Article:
Done all that hard work on risk assessment…it’s time to successfully communicate the results, but how?

Many organisations fail miserably when it comes to successfully communicating their risk assessment findings because they quickly get tangled in words, procedures and policies. 

A simple but effective solution is to use a “Heat Map” to convey their findings. 

What is a Heat Map?

Put simply, a heat map is a two-dimensional representation of data in which consequences and likelihood are represented by colours and can be designed from being simple (qualitative only: 3 x 3 matrix) to very complex (both qualitative and quantitative: 5 x 5 matrix).

Visually, the matrix (3 by 3 matrix) can be shown as follows:

The grid can be populated with numbers (as shown) and number pairs can be used to determine risk with the risk equation.

Of course, there is also the “Golden Rule for Risk Assessments” which comes into play when deciding on what numbers to chose etc. 

Organisations’ should avoid “copy and paste” and ensure that they select values and criteria that best fits their Organisation and avaialble resources.

What’s Involved?

With reference to the images shown above:

  • The horizontal axis shows the likelihood of a given risk occurring; and
  • The vertical axis shows the potential impact that the risk will have on the objective or goal not being achieved should it materialise.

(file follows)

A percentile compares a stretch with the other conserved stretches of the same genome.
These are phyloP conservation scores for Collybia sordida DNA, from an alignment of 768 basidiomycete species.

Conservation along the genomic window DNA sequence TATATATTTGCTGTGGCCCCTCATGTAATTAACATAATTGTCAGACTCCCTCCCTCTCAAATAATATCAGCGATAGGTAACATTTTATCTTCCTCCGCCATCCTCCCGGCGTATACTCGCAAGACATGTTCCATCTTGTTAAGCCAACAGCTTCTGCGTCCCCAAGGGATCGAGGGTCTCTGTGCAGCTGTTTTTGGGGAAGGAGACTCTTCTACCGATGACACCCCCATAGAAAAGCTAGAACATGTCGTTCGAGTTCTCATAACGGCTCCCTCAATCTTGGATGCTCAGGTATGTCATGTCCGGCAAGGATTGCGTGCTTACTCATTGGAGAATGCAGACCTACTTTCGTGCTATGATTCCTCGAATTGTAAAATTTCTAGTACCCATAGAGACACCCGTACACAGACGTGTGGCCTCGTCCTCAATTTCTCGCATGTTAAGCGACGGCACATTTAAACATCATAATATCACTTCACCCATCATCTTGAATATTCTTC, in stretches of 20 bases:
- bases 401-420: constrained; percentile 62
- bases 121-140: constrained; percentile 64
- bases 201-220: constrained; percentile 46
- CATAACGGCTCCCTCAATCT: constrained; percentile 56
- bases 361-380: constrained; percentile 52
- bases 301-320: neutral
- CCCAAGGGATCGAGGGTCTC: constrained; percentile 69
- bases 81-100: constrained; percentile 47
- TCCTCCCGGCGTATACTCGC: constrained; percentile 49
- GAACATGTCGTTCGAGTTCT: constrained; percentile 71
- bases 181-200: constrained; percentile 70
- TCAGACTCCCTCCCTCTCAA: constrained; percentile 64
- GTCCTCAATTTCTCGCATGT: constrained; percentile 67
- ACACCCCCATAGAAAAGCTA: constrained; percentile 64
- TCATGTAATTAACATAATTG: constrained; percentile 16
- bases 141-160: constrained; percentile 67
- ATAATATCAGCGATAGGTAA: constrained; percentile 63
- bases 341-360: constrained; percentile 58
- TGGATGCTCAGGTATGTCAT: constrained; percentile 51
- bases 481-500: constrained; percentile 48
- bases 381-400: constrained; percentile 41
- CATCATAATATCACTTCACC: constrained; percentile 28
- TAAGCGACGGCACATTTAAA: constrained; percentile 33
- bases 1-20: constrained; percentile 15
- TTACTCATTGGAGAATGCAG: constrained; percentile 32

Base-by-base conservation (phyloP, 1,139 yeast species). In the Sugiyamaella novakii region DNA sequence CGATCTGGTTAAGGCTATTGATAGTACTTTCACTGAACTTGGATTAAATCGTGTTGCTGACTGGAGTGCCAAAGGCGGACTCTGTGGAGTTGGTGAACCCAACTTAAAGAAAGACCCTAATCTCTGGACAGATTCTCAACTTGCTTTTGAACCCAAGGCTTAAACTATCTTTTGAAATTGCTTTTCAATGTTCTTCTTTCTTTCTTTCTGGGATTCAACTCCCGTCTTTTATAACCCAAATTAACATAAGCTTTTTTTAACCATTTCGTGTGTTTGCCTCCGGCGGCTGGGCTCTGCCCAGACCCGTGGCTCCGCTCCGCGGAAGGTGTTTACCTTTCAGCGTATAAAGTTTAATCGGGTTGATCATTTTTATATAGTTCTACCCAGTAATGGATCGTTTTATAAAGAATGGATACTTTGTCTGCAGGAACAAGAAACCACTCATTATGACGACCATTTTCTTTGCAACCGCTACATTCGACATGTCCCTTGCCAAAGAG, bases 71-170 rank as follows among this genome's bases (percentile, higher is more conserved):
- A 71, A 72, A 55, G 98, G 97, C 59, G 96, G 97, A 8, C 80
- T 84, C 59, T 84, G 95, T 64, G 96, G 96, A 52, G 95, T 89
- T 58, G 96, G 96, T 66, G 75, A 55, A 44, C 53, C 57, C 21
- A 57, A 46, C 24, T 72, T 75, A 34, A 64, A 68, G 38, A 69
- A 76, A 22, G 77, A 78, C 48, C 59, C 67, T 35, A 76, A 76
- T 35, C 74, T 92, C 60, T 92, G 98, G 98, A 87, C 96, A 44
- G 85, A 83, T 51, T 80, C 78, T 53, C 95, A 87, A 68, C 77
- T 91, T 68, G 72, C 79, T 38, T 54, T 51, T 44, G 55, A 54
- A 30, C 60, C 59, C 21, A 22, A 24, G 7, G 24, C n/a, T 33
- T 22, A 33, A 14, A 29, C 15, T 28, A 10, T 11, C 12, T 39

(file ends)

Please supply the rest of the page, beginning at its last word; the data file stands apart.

The colours are risk areas (e.g., green coloured boxes are in the low area; yellow boxes are in the medium area; red boxes in the high area).

By plotting the risks on the heat map based upon the “Potential Impact” and “Likelihood” (i.e., The Risk Equation) of occurring, the Organisation can build a risk profile relative to their activities and operations.

What’s the purpose?

Having plotted the risks on a Heat Map, it’s much easier to show visually where risk potential exists.

It’s important to mention that risks are dynamic in nature and hence should be periodically reviewed to ensure relevance and assurance.

Heat Maps are a useful way to monitor risks either as part of periodic review process or management meetings regarding performance.

In Conclusion

Heat Maps are not just limited to risk and safety management applications. They can be used in many other aspects such as election results, user behaviour, website performance.

Used wisely, Heat Maps play a pivotal role in successfully communicating and managing the Organisation’s risk profile.

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